Amid the hype of Social Media Week, UT is nearly buzzing with conversation.
This was especially true after the College of Communication and Information hosted Chris Geidner, BuzzFeed legal editor, to speak about his experience as a journalist and the importance of social media in the Scripps Lab on Monday.
Geidner got his start at the Tribune Chronicle in 2000 before leaving in 2002 to attend law school at Ohio State University. While in school, discussions regarding LGBT rights began to grow louder and more visible. Simply to maintain his writing skills, Geidner began blogging about these topics, accidentally becoming part of the first generation of bloggers.
In Geidner's opinion, a strong online presence holds key to success in the media world today, crediting his current job in part to his Twitter following.
"You are creating who you will be known as professionally with your Twitter account, but a big part of that is who you are," Geidner said. "It's not about creating a resume, its about creating a public persona."
But in crafting that Twitter identity, young reporters face a fine line between subjectivity and objectivity.
"The truth is that the more that you let people know who you are, the more they will be able to judge the things that you are writing," he said. "People are aware that I am gay ... (and) I am supportive when states grant same sex couples the right to marry, but they also know that I'm probably the reporter hardest in the country on LGBT organizations who are bringing these lawsuits to be public about what they are doing and when they are fighting each other."
Yet, Geidner said he believes possessing this online persona does not interfere with his ability to report without bias.
"So what some people would question as objectivity, I think is completely objective. It's just making clear what my vantage point is, where my opinions are coming from, and because I have the ability to talk about anything on Twitter, then people are more aware of what that is."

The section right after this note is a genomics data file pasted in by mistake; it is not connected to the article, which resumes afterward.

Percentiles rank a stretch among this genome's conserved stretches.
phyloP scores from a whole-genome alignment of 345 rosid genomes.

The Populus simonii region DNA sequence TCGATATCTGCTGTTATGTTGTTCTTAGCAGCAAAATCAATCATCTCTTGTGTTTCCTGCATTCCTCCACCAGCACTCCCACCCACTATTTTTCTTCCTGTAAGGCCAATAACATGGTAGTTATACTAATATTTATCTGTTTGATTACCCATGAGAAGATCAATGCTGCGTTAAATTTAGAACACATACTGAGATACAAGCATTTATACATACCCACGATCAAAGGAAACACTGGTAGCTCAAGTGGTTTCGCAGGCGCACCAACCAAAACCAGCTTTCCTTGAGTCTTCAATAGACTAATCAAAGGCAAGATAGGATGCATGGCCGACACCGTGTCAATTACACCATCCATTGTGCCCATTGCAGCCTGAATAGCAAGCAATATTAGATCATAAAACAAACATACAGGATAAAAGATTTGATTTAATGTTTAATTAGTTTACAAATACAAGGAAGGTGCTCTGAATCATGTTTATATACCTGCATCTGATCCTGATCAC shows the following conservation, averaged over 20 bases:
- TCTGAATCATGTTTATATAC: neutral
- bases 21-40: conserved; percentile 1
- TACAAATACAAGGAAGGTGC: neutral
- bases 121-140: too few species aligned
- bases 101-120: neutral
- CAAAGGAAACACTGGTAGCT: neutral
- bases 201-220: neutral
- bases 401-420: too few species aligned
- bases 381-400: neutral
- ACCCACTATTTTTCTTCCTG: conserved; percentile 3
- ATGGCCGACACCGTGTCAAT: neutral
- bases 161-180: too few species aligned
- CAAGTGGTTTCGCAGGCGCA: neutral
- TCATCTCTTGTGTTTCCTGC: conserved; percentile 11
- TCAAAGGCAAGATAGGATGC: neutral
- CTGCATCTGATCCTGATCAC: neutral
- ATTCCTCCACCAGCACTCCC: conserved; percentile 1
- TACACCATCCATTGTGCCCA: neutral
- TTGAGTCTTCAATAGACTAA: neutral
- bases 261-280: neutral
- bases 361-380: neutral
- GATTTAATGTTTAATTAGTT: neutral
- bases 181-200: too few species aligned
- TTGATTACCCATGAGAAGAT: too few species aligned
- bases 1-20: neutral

Critiqued for its sometimes playful attitude toward the news, Geidner suggested BuzzFeed is in fact an example of how news and entertainment can work together.
"The funny pages were in the New York Times," he said. "This is what it has always been. Something has to pay for the news coverage."
However, Geidner said his company can sometimes blur the line between entertainment and media. He admitted that sometimes "it's messy" and the staff can make mistakes.
"There are times that we go too far and there are times that we don't go far enough," Geidner said. "Being willing and able to experiment with media is the great advantage that I have at BuzzFeed that a lot of people at a lot of places don't have because they're either afraid to try it or their bosses don't let them."
Casey Black, senior in journalism and electronic media, said she finds the incorporation of entertainment into the news particularly interesting.
"They really are coming together these days with the Internet being so prevalent in news and digital media," she said, "so I really liked hearing about how they handle that, because they do get a lot of flack for that."
Sarah Zimmerman, senior in public relations, shared the same sentiment.
"They gave good tips on how to create engaging content and producing things that people really want to read about."